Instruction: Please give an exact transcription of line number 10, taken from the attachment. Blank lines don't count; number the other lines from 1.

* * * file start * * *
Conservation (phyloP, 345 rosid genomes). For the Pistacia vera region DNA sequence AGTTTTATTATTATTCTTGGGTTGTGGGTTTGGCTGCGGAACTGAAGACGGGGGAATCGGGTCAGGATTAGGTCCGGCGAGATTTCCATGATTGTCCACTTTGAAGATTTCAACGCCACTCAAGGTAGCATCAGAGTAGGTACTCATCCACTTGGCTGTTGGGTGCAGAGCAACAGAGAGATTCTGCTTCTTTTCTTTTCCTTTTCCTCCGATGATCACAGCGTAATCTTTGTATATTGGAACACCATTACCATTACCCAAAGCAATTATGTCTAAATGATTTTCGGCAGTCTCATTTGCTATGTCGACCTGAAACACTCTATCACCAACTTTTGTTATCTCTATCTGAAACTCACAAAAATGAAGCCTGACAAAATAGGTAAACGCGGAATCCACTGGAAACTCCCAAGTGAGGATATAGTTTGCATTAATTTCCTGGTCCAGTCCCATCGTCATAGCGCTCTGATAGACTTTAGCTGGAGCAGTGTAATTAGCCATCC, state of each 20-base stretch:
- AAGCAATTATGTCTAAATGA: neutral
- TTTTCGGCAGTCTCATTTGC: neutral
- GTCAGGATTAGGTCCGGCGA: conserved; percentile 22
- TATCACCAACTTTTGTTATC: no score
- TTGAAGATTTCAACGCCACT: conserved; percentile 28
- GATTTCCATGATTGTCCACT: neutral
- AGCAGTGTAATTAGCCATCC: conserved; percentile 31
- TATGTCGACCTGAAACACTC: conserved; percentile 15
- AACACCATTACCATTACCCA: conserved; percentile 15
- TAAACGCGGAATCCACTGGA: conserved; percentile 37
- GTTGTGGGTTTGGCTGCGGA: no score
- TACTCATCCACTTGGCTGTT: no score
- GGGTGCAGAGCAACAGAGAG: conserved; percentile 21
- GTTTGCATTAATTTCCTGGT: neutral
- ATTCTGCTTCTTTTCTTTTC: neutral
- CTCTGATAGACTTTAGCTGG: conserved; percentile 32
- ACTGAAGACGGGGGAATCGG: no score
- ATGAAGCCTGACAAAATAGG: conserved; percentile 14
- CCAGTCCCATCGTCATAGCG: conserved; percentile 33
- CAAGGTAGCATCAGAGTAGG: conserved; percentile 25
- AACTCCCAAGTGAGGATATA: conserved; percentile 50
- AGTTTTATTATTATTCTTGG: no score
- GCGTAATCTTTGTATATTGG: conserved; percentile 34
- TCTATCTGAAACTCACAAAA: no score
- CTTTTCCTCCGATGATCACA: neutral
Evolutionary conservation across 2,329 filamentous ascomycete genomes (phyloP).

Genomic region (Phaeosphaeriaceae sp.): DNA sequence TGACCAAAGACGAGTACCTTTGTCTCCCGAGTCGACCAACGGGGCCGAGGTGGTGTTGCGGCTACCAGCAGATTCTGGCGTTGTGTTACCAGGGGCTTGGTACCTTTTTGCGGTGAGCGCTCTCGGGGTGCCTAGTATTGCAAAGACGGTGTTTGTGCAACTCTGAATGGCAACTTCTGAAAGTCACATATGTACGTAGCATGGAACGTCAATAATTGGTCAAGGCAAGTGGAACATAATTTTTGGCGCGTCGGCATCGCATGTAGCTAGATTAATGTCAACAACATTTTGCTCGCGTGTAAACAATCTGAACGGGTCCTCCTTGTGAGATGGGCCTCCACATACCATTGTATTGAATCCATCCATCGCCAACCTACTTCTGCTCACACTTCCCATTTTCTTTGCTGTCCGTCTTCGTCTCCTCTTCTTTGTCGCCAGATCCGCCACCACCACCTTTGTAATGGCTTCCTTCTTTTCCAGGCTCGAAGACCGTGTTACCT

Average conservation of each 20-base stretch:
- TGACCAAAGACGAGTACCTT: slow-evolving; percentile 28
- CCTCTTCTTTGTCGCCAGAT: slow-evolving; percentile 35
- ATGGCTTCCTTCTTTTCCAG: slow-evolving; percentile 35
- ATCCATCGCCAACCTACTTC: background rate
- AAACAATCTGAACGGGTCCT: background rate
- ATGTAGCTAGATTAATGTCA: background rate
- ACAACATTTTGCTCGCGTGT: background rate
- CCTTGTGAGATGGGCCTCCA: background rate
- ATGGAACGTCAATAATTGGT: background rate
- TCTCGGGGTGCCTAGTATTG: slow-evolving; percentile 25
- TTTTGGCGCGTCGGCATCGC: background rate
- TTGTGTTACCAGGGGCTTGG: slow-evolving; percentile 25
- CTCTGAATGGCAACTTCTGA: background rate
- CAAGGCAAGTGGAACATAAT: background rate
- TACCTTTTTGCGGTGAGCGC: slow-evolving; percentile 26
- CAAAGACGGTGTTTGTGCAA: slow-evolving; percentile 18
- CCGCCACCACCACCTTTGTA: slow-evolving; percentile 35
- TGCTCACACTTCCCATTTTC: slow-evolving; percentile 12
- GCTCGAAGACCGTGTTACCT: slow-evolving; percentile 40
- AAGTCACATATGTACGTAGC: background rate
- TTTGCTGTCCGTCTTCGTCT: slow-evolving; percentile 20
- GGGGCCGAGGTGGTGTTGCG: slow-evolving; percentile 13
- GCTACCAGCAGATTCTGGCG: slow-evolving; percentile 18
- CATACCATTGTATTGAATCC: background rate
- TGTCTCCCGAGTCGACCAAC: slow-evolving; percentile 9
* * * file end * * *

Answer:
- AACACCATTACCATTACCCA: conserved; percentile 15